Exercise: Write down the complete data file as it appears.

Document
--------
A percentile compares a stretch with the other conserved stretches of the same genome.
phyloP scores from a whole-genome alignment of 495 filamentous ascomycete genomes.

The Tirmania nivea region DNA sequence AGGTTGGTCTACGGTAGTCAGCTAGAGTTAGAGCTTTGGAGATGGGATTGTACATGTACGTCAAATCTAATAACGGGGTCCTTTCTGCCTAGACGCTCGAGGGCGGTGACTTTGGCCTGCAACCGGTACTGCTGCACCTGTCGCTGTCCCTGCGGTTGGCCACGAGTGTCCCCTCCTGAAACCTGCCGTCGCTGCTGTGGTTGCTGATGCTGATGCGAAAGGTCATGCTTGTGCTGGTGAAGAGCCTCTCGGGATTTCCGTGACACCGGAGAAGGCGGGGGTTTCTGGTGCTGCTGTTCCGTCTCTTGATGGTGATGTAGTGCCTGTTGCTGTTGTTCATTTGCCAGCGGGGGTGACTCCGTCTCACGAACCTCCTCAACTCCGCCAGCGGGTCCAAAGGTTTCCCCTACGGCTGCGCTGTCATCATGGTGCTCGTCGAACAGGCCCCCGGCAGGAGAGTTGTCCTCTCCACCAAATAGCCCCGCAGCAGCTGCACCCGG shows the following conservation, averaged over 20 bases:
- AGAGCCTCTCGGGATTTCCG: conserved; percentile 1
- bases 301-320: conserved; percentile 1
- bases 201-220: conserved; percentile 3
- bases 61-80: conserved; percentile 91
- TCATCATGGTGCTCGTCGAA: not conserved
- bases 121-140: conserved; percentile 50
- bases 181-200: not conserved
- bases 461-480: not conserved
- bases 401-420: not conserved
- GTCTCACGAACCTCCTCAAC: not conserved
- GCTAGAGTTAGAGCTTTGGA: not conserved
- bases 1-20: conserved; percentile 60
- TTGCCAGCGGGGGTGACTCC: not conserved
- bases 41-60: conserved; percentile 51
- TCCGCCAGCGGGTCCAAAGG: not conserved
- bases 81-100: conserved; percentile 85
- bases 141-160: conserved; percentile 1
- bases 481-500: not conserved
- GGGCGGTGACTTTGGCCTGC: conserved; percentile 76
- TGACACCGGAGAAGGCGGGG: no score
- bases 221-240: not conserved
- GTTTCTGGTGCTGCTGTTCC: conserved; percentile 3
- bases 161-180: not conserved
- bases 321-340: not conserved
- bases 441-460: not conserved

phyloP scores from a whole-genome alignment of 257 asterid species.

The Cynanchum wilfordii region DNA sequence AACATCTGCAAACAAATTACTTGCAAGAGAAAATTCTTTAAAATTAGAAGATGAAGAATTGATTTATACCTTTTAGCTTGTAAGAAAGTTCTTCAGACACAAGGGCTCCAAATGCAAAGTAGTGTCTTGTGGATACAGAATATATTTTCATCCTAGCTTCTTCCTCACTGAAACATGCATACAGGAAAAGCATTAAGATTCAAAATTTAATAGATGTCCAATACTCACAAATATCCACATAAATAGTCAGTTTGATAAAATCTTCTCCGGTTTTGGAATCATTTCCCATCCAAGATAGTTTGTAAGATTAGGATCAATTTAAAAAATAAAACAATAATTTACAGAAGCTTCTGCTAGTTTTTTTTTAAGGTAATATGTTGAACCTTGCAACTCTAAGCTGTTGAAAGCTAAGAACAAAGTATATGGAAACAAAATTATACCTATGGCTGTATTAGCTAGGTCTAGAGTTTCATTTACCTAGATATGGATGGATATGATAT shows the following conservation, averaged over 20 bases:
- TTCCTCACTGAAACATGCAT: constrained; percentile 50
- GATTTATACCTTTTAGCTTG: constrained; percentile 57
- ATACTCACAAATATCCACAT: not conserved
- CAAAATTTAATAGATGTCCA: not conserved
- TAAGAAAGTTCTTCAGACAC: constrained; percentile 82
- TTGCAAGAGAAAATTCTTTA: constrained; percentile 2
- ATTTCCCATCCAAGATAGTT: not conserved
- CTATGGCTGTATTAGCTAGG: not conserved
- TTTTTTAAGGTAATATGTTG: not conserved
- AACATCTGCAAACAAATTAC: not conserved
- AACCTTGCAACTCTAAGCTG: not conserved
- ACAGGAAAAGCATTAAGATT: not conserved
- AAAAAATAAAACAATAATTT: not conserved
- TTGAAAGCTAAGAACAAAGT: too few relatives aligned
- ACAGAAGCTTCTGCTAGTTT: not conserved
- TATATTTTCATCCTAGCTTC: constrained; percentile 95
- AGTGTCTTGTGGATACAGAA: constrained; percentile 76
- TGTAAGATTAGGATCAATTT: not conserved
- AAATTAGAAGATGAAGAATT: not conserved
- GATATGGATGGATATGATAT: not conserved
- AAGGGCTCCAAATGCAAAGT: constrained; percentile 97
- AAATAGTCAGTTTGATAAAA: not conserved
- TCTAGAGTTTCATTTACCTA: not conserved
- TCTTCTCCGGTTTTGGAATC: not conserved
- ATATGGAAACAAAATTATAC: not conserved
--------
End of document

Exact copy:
A percentile compares a stretch with the other conserved stretches of the same genome.
phyloP scores from a whole-genome alignment of 495 filamentous ascomycete genomes.

The Tirmania nivea region DNA sequence AGGTTGGTCTACGGTAGTCAGCTAGAGTTAGAGCTTTGGAGATGGGATTGTACATGTACGTCAAATCTAATAACGGGGTCCTTTCTGCCTAGACGCTCGAGGGCGGTGACTTTGGCCTGCAACCGGTACTGCTGCACCTGTCGCTGTCCCTGCGGTTGGCCACGAGTGTCCCCTCCTGAAACCTGCCGTCGCTGCTGTGGTTGCTGATGCTGATGCGAAAGGTCATGCTTGTGCTGGTGAAGAGCCTCTCGGGATTTCCGTGACACCGGAGAAGGCGGGGGTTTCTGGTGCTGCTGTTCCGTCTCTTGATGGTGATGTAGTGCCTGTTGCTGTTGTTCATTTGCCAGCGGGGGTGACTCCGTCTCACGAACCTCCTCAACTCCGCCAGCGGGTCCAAAGGTTTCCCCTACGGCTGCGCTGTCATCATGGTGCTCGTCGAACAGGCCCCCGGCAGGAGAGTTGTCCTCTCCACCAAATAGCCCCGCAGCAGCTGCACCCGG shows the following conservation, averaged over 20 bases:
- AGAGCCTCTCGGGATTTCCG: conserved; percentile 1
- bases 301-320: conserved; percentile 1
- bases 201-220: conserved; percentile 3
- bases 61-80: conserved; percentile 91
- TCATCATGGTGCTCGTCGAA: not conserved
- bases 121-140: conserved; percentile 50
- bases 181-200: not conserved
- bases 461-480: not conserved
- bases 401-420: not conserved
- GTCTCACGAACCTCCTCAAC: not conserved
- GCTAGAGTTAGAGCTTTGGA: not conserved
- bases 1-20: conserved; percentile 60
- TTGCCAGCGGGGGTGACTCC: not conserved
- bases 41-60: conserved; percentile 51
- TCCGCCAGCGGGTCCAAAGG: not conserved
- bases 81-100: conserved; percentile 85
- bases 141-160: conserved; percentile 1
- bases 481-500: not conserved
- GGGCGGTGACTTTGGCCTGC: conserved; percentile 76
- TGACACCGGAGAAGGCGGGG: no score
- bases 221-240: not conserved
- GTTTCTGGTGCTGCTGTTCC: conserved; percentile 3
- bases 161-180: not conserved
- bases 321-340: not conserved
- bases 441-460: not conserved

phyloP scores from a whole-genome alignment of 257 asterid species.

The Cynanchum wilfordii region DNA sequence AACATCTGCAAACAAATTACTTGCAAGAGAAAATTCTTTAAAATTAGAAGATGAAGAATTGATTTATACCTTTTAGCTTGTAAGAAAGTTCTTCAGACACAAGGGCTCCAAATGCAAAGTAGTGTCTTGTGGATACAGAATATATTTTCATCCTAGCTTCTTCCTCACTGAAACATGCATACAGGAAAAGCATTAAGATTCAAAATTTAATAGATGTCCAATACTCACAAATATCCACATAAATAGTCAGTTTGATAAAATCTTCTCCGGTTTTGGAATCATTTCCCATCCAAGATAGTTTGTAAGATTAGGATCAATTTAAAAAATAAAACAATAATTTACAGAAGCTTCTGCTAGTTTTTTTTTAAGGTAATATGTTGAACCTTGCAACTCTAAGCTGTTGAAAGCTAAGAACAAAGTATATGGAAACAAAATTATACCTATGGCTGTATTAGCTAGGTCTAGAGTTTCATTTACCTAGATATGGATGGATATGATAT shows the following conservation, averaged over 20 bases:
- TTCCTCACTGAAACATGCAT: constrained; percentile 50
- GATTTATACCTTTTAGCTTG: constrained; percentile 57
- ATACTCACAAATATCCACAT: not conserved
- CAAAATTTAATAGATGTCCA: not conserved
- TAAGAAAGTTCTTCAGACAC: constrained; percentile 82
- TTGCAAGAGAAAATTCTTTA: constrained; percentile 2
- ATTTCCCATCCAAGATAGTT: not conserved
- CTATGGCTGTATTAGCTAGG: not conserved
- TTTTTTAAGGTAATATGTTG: not conserved
- AACATCTGCAAACAAATTAC: not conserved
- AACCTTGCAACTCTAAGCTG: not conserved
- ACAGGAAAAGCATTAAGATT: not conserved
- AAAAAATAAAACAATAATTT: not conserved
- TTGAAAGCTAAGAACAAAGT: too few relatives aligned
- ACAGAAGCTTCTGCTAGTTT: not conserved
- TATATTTTCATCCTAGCTTC: constrained; percentile 95
- AGTGTCTTGTGGATACAGAA: constrained; percentile 76
- TGTAAGATTAGGATCAATTT: not conserved
- AAATTAGAAGATGAAGAATT: not conserved
- GATATGGATGGATATGATAT: not conserved
- AAGGGCTCCAAATGCAAAGT: constrained; percentile 97
- AAATAGTCAGTTTGATAAAA: not conserved
- TCTAGAGTTTCATTTACCTA: not conserved
- TCTTCTCCGGTTTTGGAATC: not conserved
- ATATGGAAACAAAATTATAC: not conserved